Love and Decay, Vol 1 by Rachel Higginson: Book Review

Book Blurb by author:

Zombies- as if that wasn’t enough to ruin any girl’s dream of a happily ever after.

A vaccination gone oh so wrong and a huge portion of the world’s population was turned into Zombies. Reagan Willow is forced out of her home when her parents become casualties of the horrid Zombie Apocalypse. With the help of her best friend Haley, they’ve become somewhat of experts on surviving the dangers of a world thrust into chaos and decay.

Reagan and Haley are on a vague mission to find somewhere safe to live out the remainders of their terrifying life when they stumble upon the Parkers, a pack of brothers that seem to have the survival thing down in a much more efficient and successful way than Reagan could ever have imagined. They are also protecting their eight year old sister, Page, and will do anything to keep her safe.

The brothers decide that Reagan and Haley need help with being kept safe as well, and as a group they set off to find the Zombie-free utopia Reagan is dreaming of.

Zombies are a daily problem, constantly threatening the lives of their group, but they’re not the only peril on the journey ahead. Militia groups of power hungry men are also a constant concern. And settlements of paranoid, suspicious people turn out to be just as hazardous.

Admit it or not, apocalypses, end of the world scenarios, destruction of the world as we know it, all of these are subjects that fascinate us all on some level. Maybe it is about a morbid curiosity of watching a train-wreck. For some of us, it may be because of a doom and gloom kind of personality. Or maybe, the subject is so fantastically impossibly probable, that we can’t help but think about it every once in a while.

Love and Decay by Rachel Higginson is a dystopian drama, set in a world where a cure for STDs involuntarily triggered a mass infection turning humans into zombies. Right off the mark, here’s a few things that hooked me to this story-

  1. Narrators are two badass twenty year old women who fight zombies, face humans worse than zombies, are not whiny complaining sob-sters and have a deep friendship that does not shake.
  2. Zombies.
  3. Great and believable action sequences.
  4. Freaking zombies!

Then there are the subtle things that beg to be thought about, as the story progresses. When more than half of the human population turns into zombies, what happens to the remaining less than half? Do they band together? Do they kill each other over precious supplies? Do they form closed cults with their own propaganda and kidnap unsuspecting survivors, then brainwash them to join in?

Case in point, as Reagan says-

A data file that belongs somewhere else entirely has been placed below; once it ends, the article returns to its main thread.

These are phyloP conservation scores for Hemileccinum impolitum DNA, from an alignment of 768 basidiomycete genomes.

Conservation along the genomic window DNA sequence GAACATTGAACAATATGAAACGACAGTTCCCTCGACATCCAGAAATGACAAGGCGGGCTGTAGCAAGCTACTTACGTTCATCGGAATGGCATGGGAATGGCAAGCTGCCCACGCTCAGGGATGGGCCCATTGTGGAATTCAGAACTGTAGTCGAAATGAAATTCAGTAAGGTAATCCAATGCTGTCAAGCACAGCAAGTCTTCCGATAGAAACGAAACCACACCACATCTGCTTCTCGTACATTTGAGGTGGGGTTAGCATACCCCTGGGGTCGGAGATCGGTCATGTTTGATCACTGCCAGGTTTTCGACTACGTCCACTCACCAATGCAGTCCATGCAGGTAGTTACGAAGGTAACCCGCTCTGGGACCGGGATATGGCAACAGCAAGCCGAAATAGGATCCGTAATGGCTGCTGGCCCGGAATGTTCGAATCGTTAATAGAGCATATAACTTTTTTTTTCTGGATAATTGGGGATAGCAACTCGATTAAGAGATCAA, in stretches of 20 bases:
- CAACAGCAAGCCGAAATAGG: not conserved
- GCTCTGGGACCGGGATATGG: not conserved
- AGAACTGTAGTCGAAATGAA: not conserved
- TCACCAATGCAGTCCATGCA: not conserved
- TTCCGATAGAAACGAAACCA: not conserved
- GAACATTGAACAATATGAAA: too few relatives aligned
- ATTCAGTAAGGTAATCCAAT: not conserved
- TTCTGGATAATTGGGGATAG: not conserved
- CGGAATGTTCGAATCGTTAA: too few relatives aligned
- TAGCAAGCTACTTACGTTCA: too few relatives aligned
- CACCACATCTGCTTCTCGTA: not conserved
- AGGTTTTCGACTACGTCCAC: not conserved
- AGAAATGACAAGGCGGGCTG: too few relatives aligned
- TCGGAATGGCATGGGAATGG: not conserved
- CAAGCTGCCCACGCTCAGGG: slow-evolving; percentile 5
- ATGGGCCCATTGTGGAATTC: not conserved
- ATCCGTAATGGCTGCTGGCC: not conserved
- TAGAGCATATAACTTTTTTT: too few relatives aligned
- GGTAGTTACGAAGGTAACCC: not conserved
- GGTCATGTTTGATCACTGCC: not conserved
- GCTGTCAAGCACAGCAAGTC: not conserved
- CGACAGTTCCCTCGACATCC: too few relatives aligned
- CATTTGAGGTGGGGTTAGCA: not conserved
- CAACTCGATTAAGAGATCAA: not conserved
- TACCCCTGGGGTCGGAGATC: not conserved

Whenever a group of just men got together it was like they lost millions of brain cells in the presence of all that testosterone. They became total cavemen, dangerous and unpredictable. They were just as deadly as Feeders, especially to women. Especially to a couple of young virgins, traveling by themselves… We were like the new Fountain of Youth. The white unicorn. The freaking Holy Grail.”

Question is, faced with the complete annihilation of society as we know it, do people become less than human or something more?

What makes us human? Coexisting in a society and being accountable for our actions through regular policing or is there something greater about us as an organic, hydro-carbon derived, intelligent species? Faced with a terrible fate, is it possible for a one in a million hero to rise up or do we all go down in ignominy?

This action packed story raises all of the above questions through the journey and misadventures of our two main characters, best friends and ex-cheerleaders Reagan and Haley. I liked these two. Sometimes they were these Rambo-esque stolen-gun-toting poker-faced superwomen and sometimes they were just two scared orphaned children who didn’t know where their next meal, next temporary shelter, next pair of shoes or next anything at all was coming from. But mostly they were Rambos, because like I said, these two chicas are not whiny. They had a sense of humor and seriously folks, a sense of humor is sometimes all that stands between hanging in there with zombie bits on your body-courtesy the dead body you just decapitated- and total mental collapse over the impossibility of survival. So the sass helped.

I went into the story expecting it to be a dark zombie book with a side of romance. I got so much more than that. As Reagan says –

“I kicked out and stabbed, kicked out and then stabbed. Wash, rinse, repeat. There was a synchronization in not getting eaten, I just had to find the right rhythm. I would keep fighting until I died. I would keep surviving until there was nothing left of me.”
“Even if the utopia we searched for didn’t really exist, our sanity lay in the hope and promise of a better life to come.”
Despite being about a zombie apocalypse, this book managed to stay sunny side up. That was good. The love story (stories), although being integral plot points, did not take away from the constant feeling of danger and doom that hung on Reagan and Haley and did not slow the pace. That was good too. The main characters evolved throughout their journey, made mistakes, learnt and faced the music and moved on to the next recital. I did feel that once or twice, they fantastically benefited from the author’s determination to keep them all alive. But oh well, that’s Rachel Higginson’s superpower anyways. She wrote a great book.